Throughout the album, Native American melodies and tribal rhythms turn up in guitar and keyboard tracks, even underscoring songs about New York City. This infusion appears to be a clear statement of Amos’ affinity for her (fairly distant) Cherokee heritage (she references it in earlier albums as well), and the fact that America owes deep artistic and cultural debts to its indigenous peoples. In particular, "Wampum Prayer" stands out as the lone a cappella track on the album. The stark lyrics ("Greed is the gift for the sons of suns") take on special significance in light of Amos’ earlier a cappella piece "Me and a Gun," a heart-wrenching autobiographical tale of rape.

On the whole, Scarlet’s Walk takes less musical risks than close followers of Amos’ career are accustomed to. Despite a few standout tracks that should be embraced by radio programmers, the album is oddly homogenous, even for a set of songs with strong thematic threads. Either Amos is holding back artistically to honor the themes of the record, or she’s in a creative rut. Nearly every one of Scarlet’s 18 tracks ends with a major tempo drop and a single instrument or vocal trailing off into the distance. Still, even when a song doesn’t dazzle as a complete package, Amos never fails to craft at least one overwhelmingly stunning passage for each track, a fact that attests to her undeniable songwriting ability. The music may not draw the listener back immediately, but the songs do get better with subsequent listens, allowing the fascinating characters and stories begin to unfold. In this respect, Amos has done an admirable job of providing a musical point of entry for her oft-impenetrable poetry.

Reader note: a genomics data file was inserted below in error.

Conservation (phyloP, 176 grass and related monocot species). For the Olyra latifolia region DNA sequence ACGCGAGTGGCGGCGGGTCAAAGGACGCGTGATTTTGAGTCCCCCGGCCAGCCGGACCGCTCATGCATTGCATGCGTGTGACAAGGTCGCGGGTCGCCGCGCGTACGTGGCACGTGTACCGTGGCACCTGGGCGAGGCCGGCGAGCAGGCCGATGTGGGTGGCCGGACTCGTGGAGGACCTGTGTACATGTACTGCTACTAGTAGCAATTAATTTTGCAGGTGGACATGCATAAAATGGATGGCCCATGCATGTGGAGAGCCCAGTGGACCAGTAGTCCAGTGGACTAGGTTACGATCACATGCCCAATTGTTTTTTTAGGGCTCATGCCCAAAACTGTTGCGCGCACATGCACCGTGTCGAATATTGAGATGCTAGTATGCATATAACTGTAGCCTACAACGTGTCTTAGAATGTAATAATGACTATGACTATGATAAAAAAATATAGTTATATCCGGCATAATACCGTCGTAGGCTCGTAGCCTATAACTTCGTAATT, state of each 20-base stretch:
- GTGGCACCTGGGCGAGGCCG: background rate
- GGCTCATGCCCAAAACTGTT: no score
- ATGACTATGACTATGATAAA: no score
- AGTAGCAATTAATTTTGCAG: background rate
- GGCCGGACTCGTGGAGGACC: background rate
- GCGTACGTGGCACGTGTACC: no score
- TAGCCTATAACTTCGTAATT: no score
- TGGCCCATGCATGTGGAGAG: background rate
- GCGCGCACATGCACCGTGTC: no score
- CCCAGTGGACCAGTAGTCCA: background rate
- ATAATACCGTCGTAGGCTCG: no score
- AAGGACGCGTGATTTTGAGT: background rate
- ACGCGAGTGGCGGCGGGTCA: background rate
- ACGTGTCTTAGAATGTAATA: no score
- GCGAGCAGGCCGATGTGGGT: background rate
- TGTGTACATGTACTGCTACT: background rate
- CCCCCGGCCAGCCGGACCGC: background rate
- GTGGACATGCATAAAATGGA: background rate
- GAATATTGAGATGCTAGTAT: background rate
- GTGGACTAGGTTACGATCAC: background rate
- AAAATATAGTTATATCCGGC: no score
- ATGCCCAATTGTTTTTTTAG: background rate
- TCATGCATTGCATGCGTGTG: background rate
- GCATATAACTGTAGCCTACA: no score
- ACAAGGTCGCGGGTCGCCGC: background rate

Risky business?
Tori Amos may not be pushing the singer-songwriter envelope, so consider these musically creative trailblazers.

Classically trained coffeehouse music explorer, dance student and poet Mia Doi Todd has built strong followings in her native Los Angeles, and her adopted home in New England, where she pursued Asian Studies at Yale. On her major-label debut The Golden State (Columbia) Noted experimental producer Mitchell Froom (Suzanne Vega, Los Lobos) aims to give Todd’s glacial-paced music a broader backdrop, without damaging its minimalist intensity. She’s currently performing solo residency small band gigs, and solo appearance residencies around major East Coast cities.

Shannon Wright formerly fronted the Jacksonville, Fla., indie-rock trio Crowsdell, but after it disbanded she focused on a much more introspective, intensely personal solo career. With melodies that twist and turn into the realm of the decidedly macabre, and clunky piano parts that accentuate her bizarre poetry, Wright’s music is nothing if not risky and experimental.

Nina Nastasia writes dark, haunting music in the same spirit as Wright, but she uses guitars and employs the talents of string-playing friends both onstage and in the studio. Her songs tend toward an Americana vibe, giving her a Gillian Welch sort of appeal at times, albeit with more teeth and sharper claws.

Undoubtedly the most exuberant of this bunch, Rufus Wainwright enjoyed the success of a radio single in the late ’90s with "April Fools" (from his self-titled 1998 release) that unfortunately failed to gain the album the recognition it deserved from the masses. He gained similar critical acclaim for 2001’s Poses, but he remains a cult artist. Wainwright’s cabaret-style piano and vocal tunes are as technically brilliant as they are emotionally evocative, and every bit as infectious as the pop music you hear on any radio station.

--Erin Anderson